Magic Valley Region Receives a Boost With “Manufacturing Community” Designation

TechHelp Executive Director, Steve Hatten

U.S. Secretary of Commerce Penny Pritzker today announced 12 new communities that have received designations under the Obama Administration’s Investing in Manufacturing Communities Partnership (IMCP) initiative which is designed to accelerate the resurgence of manufacturing in communities nationwide by supporting the development of long-term economic development strategies.

Assistant Secretary for the U.S. Department of Commerce, Jay Williams,  contacted Mayor Don Hall of Twin Falls to break the news that the Magic Valley region has received designation as a “Manufacturing Community”. 

This represents an incredible opportunity to place southern Idaho’s economic dominance in food production, processing, and science into the global spotlight – and bring some additional federal, state, and local resources to bear on our goals for the future.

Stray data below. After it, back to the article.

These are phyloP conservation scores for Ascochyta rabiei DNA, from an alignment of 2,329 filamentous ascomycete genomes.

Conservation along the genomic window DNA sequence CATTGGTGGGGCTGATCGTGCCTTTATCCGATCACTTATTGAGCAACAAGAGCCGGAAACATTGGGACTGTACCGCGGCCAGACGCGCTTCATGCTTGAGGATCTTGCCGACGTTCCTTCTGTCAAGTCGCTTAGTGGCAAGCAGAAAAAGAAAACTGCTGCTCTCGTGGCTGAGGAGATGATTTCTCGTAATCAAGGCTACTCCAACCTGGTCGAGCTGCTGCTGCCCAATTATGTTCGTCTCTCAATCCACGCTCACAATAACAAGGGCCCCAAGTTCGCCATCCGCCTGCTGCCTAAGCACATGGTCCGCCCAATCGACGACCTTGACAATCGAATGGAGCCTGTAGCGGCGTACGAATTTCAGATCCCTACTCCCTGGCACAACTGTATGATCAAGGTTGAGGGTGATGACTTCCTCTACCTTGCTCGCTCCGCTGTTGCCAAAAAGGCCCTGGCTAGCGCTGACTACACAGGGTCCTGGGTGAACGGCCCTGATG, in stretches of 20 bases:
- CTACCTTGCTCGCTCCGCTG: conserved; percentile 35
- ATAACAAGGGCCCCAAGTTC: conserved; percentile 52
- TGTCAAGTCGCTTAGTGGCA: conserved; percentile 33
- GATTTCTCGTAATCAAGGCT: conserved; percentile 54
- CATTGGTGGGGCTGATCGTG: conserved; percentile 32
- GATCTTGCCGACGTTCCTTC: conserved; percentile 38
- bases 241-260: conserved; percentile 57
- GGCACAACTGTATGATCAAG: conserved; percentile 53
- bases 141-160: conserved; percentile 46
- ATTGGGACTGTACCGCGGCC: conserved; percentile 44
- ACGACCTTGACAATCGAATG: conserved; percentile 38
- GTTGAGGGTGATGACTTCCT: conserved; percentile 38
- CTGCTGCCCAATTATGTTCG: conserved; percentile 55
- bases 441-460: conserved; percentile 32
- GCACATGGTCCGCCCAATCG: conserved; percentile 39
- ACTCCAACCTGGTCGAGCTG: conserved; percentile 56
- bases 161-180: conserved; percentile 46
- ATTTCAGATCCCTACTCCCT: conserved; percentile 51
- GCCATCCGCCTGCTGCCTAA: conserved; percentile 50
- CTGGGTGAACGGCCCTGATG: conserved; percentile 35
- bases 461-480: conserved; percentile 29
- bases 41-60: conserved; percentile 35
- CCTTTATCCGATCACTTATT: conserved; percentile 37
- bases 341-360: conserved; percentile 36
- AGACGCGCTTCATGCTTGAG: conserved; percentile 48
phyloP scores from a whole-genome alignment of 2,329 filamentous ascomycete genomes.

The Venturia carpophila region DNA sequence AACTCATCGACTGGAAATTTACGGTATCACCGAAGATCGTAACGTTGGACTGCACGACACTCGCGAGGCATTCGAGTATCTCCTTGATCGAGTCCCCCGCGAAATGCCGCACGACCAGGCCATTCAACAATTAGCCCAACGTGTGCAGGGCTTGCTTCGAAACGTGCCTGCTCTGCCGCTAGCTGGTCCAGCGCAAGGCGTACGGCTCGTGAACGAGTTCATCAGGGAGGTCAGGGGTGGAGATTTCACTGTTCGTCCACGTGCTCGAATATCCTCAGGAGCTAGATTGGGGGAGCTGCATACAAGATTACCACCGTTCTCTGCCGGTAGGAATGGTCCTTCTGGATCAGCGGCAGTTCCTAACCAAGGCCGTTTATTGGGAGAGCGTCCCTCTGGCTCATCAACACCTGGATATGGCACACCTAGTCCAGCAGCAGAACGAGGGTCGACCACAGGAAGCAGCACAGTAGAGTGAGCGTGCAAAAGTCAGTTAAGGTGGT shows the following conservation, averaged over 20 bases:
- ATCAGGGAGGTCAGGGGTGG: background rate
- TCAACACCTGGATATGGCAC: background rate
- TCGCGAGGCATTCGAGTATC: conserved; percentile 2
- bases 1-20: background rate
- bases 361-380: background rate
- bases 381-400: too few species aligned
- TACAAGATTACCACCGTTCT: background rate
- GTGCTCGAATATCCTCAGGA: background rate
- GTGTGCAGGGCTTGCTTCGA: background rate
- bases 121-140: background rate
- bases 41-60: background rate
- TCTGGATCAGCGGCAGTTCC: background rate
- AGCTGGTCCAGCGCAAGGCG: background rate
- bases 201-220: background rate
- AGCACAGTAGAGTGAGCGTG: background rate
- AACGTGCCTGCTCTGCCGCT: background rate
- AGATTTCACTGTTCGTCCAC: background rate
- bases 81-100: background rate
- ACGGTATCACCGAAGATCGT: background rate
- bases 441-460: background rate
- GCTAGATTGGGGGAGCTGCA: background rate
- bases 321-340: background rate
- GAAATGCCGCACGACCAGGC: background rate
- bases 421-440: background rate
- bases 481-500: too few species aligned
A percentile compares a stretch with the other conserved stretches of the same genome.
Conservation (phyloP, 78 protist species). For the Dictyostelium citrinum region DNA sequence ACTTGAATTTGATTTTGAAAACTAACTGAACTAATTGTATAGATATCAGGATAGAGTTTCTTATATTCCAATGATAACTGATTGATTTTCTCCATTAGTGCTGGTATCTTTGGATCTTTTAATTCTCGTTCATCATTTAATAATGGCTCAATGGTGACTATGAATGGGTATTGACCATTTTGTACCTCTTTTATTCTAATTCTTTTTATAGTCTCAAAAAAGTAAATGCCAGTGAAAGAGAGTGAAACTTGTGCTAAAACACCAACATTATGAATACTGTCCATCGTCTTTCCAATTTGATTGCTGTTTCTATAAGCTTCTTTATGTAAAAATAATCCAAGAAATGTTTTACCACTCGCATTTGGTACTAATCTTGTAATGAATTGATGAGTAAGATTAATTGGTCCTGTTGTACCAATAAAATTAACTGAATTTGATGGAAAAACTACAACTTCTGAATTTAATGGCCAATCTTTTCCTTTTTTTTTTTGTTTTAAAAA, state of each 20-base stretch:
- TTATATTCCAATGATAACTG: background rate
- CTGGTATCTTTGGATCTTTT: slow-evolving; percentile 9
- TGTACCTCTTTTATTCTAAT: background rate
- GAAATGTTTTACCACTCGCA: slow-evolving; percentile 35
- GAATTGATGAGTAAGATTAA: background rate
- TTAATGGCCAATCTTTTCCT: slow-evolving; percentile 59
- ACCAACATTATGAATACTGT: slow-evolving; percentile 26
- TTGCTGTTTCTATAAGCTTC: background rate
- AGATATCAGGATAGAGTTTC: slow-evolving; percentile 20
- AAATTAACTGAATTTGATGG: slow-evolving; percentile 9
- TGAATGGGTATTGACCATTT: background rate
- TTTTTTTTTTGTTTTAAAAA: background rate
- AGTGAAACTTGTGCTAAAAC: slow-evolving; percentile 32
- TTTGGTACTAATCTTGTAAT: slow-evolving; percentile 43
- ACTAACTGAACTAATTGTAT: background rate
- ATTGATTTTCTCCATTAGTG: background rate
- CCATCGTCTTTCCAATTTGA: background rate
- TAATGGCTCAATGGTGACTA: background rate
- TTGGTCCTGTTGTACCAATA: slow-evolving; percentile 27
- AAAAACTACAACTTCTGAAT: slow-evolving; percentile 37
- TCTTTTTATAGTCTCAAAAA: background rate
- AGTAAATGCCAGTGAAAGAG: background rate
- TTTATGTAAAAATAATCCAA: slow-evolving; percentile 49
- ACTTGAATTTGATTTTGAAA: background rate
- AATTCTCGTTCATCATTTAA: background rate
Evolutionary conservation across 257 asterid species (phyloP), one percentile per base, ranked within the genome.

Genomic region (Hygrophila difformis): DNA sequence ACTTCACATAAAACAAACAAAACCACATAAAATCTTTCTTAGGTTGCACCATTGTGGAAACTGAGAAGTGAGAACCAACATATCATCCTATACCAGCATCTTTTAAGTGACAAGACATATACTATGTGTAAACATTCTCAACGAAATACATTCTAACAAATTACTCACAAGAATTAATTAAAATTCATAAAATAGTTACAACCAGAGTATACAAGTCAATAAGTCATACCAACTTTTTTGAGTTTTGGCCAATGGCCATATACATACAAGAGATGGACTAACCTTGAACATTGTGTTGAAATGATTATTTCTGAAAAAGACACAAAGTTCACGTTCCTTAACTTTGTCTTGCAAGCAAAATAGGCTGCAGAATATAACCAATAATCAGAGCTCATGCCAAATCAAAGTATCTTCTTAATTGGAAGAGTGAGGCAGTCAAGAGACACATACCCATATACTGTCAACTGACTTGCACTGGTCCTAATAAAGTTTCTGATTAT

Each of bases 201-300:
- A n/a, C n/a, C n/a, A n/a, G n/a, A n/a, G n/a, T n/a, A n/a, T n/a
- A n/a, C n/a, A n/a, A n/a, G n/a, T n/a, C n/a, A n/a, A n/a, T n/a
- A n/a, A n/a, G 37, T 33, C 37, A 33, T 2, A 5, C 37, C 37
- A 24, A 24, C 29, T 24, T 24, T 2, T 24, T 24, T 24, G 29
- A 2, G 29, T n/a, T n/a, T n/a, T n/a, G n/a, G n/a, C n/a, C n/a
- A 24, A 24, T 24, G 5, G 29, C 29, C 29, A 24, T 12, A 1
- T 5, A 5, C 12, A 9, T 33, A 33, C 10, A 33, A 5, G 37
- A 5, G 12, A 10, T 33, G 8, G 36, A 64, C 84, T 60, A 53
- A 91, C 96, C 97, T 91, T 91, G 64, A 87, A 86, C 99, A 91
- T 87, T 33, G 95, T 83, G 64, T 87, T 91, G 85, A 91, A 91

A BIG THANKS and CONGRATULATIONS goes to Idaho’s Economic Development Team in Southern Idaho who pulled together to submit a winning proposal to the U.S. Economic Development Administration back in April.

The Investing in Manufacturing Communities Partnership (IMCP) aims to accelerate the resurgence of manufacturing and create a competitive climate for communities to attract manufacturing jobs and investment. The IMCP encourages communities to devise comprehensive economic development strategies that strengthen their competitive edge in attracting global manufacturers and their supply chains.
In order to earn the designation, communities must present strategies that identify technologies or industries in which they would be competitive in the future and would make investments in the following areas: